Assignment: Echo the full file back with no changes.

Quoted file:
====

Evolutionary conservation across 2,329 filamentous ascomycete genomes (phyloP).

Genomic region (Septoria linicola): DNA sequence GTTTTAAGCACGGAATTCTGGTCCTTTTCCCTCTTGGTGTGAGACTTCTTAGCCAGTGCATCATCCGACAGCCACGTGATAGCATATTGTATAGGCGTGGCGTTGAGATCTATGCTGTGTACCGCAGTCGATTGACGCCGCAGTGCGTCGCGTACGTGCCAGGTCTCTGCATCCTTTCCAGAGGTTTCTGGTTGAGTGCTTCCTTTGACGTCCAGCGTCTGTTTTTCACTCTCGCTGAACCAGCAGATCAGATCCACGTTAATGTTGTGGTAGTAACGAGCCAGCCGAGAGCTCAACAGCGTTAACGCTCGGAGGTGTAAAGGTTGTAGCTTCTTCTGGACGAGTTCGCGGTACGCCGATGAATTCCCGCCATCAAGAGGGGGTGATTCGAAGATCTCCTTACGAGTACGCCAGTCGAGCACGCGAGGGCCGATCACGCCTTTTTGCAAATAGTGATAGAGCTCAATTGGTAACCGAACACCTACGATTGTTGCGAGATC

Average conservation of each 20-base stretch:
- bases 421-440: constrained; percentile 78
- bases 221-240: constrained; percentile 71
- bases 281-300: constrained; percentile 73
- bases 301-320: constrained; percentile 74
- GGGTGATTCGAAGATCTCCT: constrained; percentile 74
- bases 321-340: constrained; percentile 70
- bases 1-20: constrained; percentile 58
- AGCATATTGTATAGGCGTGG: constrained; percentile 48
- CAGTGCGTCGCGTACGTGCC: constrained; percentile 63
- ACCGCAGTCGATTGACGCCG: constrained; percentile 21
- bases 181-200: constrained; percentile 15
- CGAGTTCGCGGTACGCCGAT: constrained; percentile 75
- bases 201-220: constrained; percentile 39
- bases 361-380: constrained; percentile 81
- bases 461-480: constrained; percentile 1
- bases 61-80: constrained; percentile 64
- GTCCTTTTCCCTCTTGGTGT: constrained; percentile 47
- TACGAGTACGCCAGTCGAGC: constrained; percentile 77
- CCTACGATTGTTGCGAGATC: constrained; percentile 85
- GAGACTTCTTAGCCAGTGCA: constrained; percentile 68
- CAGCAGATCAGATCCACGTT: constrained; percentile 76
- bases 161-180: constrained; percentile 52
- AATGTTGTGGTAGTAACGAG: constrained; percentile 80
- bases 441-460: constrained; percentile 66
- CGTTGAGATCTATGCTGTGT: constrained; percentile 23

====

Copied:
Evolutionary conservation across 2,329 filamentous ascomycete genomes (phyloP).

Genomic region (Septoria linicola): DNA sequence GTTTTAAGCACGGAATTCTGGTCCTTTTCCCTCTTGGTGTGAGACTTCTTAGCCAGTGCATCATCCGACAGCCACGTGATAGCATATTGTATAGGCGTGGCGTTGAGATCTATGCTGTGTACCGCAGTCGATTGACGCCGCAGTGCGTCGCGTACGTGCCAGGTCTCTGCATCCTTTCCAGAGGTTTCTGGTTGAGTGCTTCCTTTGACGTCCAGCGTCTGTTTTTCACTCTCGCTGAACCAGCAGATCAGATCCACGTTAATGTTGTGGTAGTAACGAGCCAGCCGAGAGCTCAACAGCGTTAACGCTCGGAGGTGTAAAGGTTGTAGCTTCTTCTGGACGAGTTCGCGGTACGCCGATGAATTCCCGCCATCAAGAGGGGGTGATTCGAAGATCTCCTTACGAGTACGCCAGTCGAGCACGCGAGGGCCGATCACGCCTTTTTGCAAATAGTGATAGAGCTCAATTGGTAACCGAACACCTACGATTGTTGCGAGATC

Average conservation of each 20-base stretch:
- bases 421-440: constrained; percentile 78
- bases 221-240: constrained; percentile 71
- bases 281-300: constrained; percentile 73
- bases 301-320: constrained; percentile 74
- GGGTGATTCGAAGATCTCCT: constrained; percentile 74
- bases 321-340: constrained; percentile 70
- bases 1-20: constrained; percentile 58
- AGCATATTGTATAGGCGTGG: constrained; percentile 48
- CAGTGCGTCGCGTACGTGCC: constrained; percentile 63
- ACCGCAGTCGATTGACGCCG: constrained; percentile 21
- bases 181-200: constrained; percentile 15
- CGAGTTCGCGGTACGCCGAT: constrained; percentile 75
- bases 201-220: constrained; percentile 39
- bases 361-380: constrained; percentile 81
- bases 461-480: constrained; percentile 1
- bases 61-80: constrained; percentile 64
- GTCCTTTTCCCTCTTGGTGT: constrained; percentile 47
- TACGAGTACGCCAGTCGAGC: constrained; percentile 77
- CCTACGATTGTTGCGAGATC: constrained; percentile 85
- GAGACTTCTTAGCCAGTGCA: constrained; percentile 68
- CAGCAGATCAGATCCACGTT: constrained; percentile 76
- bases 161-180: constrained; percentile 52
- AATGTTGTGGTAGTAACGAG: constrained; percentile 80
- bases 441-460: constrained; percentile 66
- CGTTGAGATCTATGCTGTGT: constrained; percentile 23